One of the mysteries of the English language finally explained.
A member of a Sahaptin people inhabiting the Palouse River valley in southeastern Washington and northwestern Idaho.
- ‘The Palouse are considered a Plateau tribe.’
- ‘The Nez Percé maintained friendly relations with most tribes of the Plateau area, including the Walla Walla, Yakima, Palouse, and Cayuse as well as other tribes to their north.’
- ‘The Palouse are said to have separated from the Yakima.’
Relating to the Palouse.
- ‘Some of those who met at the smoking lodge were Weyato Kakin, Helam Kawot, Two Moons, and the Palouse leader, Husis Kute.’
- ‘In Washington, our earliest annuals are from the Northwestern and Palouse associations.’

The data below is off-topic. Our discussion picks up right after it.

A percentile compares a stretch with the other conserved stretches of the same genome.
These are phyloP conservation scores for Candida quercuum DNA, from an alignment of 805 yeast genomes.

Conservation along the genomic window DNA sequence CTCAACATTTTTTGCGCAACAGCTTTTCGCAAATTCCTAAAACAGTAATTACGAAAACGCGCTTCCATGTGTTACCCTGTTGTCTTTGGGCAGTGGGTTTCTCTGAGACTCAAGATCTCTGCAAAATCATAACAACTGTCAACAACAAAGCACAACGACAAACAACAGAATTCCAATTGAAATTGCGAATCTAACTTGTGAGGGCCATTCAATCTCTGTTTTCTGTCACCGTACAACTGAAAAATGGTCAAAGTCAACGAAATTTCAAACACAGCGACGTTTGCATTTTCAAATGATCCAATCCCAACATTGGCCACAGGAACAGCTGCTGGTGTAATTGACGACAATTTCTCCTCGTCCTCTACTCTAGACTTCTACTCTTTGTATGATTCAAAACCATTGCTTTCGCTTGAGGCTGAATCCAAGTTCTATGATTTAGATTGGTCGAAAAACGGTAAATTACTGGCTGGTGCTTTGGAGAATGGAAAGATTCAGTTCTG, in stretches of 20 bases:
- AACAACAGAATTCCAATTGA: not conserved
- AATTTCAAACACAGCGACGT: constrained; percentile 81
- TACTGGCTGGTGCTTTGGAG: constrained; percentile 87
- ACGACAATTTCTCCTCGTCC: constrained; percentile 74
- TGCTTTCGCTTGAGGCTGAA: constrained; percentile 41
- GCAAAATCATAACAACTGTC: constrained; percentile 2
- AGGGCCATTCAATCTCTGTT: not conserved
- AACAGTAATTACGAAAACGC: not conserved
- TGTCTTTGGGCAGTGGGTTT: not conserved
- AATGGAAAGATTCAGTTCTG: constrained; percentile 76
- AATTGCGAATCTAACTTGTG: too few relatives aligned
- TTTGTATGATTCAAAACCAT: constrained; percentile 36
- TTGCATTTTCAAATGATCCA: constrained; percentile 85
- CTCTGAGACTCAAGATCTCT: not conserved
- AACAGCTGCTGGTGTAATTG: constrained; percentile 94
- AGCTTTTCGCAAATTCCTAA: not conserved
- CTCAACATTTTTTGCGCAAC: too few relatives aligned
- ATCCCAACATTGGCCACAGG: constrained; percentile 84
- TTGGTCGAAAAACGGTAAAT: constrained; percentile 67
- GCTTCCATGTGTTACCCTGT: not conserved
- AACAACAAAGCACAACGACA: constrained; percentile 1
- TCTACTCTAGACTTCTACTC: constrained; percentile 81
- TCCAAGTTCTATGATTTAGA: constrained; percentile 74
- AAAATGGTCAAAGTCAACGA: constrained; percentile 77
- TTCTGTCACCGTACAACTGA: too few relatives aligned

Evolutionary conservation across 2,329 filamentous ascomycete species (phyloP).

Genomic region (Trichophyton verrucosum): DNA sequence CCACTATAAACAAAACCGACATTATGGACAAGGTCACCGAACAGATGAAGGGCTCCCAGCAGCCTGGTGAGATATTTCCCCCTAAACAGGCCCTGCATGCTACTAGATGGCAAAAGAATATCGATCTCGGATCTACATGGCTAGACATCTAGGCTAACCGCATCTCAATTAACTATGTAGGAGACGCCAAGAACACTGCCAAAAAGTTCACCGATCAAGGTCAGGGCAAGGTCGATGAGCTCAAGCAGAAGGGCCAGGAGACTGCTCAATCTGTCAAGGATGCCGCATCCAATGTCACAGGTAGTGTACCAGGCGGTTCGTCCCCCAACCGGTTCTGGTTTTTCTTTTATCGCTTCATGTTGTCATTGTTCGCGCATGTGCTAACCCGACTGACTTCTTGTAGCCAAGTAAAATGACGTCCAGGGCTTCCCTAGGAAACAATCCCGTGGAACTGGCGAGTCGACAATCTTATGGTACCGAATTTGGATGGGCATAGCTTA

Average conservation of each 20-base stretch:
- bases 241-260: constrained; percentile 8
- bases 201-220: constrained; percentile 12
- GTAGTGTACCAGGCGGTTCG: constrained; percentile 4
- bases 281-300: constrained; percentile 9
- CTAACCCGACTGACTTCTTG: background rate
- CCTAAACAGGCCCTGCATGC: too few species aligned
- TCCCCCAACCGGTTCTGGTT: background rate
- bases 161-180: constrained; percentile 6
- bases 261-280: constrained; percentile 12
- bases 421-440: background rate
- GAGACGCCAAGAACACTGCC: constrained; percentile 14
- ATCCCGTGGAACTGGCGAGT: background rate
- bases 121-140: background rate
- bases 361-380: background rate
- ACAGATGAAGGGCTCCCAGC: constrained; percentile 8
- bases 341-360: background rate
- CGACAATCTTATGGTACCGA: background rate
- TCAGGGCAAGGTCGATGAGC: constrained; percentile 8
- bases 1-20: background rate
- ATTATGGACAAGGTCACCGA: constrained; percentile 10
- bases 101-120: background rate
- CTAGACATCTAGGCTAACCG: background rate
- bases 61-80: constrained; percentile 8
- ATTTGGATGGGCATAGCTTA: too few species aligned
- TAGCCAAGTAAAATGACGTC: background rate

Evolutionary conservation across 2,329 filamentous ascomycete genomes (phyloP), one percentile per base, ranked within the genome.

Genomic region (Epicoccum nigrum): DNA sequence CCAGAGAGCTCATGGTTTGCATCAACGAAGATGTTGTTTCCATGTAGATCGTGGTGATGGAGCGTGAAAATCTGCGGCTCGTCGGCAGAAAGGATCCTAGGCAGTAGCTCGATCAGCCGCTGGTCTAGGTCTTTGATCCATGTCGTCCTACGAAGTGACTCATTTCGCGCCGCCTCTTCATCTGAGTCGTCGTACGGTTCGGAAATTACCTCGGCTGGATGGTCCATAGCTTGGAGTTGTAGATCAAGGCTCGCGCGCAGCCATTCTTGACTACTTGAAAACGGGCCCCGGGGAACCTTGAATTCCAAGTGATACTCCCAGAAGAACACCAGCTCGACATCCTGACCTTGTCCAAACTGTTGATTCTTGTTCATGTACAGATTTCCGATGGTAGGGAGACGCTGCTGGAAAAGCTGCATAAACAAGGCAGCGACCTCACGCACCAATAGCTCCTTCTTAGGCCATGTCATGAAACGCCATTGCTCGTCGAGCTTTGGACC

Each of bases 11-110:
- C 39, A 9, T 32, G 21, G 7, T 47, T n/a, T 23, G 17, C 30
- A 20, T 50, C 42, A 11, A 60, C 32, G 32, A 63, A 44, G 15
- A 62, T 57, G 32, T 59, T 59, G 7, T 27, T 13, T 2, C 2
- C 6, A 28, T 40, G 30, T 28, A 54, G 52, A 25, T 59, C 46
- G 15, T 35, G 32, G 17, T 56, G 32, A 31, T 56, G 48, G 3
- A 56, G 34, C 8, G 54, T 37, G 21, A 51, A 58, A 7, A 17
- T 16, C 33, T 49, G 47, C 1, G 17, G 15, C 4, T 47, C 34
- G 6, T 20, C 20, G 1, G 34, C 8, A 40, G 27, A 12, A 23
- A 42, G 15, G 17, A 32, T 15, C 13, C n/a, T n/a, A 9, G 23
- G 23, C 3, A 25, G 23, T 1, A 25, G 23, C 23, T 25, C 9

- ‘In 1858, Wright's soldiers rounded up 800 to 900 horses apparently belonging to Tilcoax, a Palouse leader.’
- ‘During 4 years of tests at 3 Palouse sites, Sierra's average yearly seed yield was 1,348 pounds per acre versus 1,274 for Dwelley.’
- ‘It sits in the deep, deep springs that inspired the very name Kahlotus, a Palouse Indian word meaning ‘hole in the ground.’’
- ‘Natural horsemen, they recognized that the animal's compact, powerful body and tough, striped hooves ideally suited it to the demands of the rugged Palouse country.’
The name in their own language.
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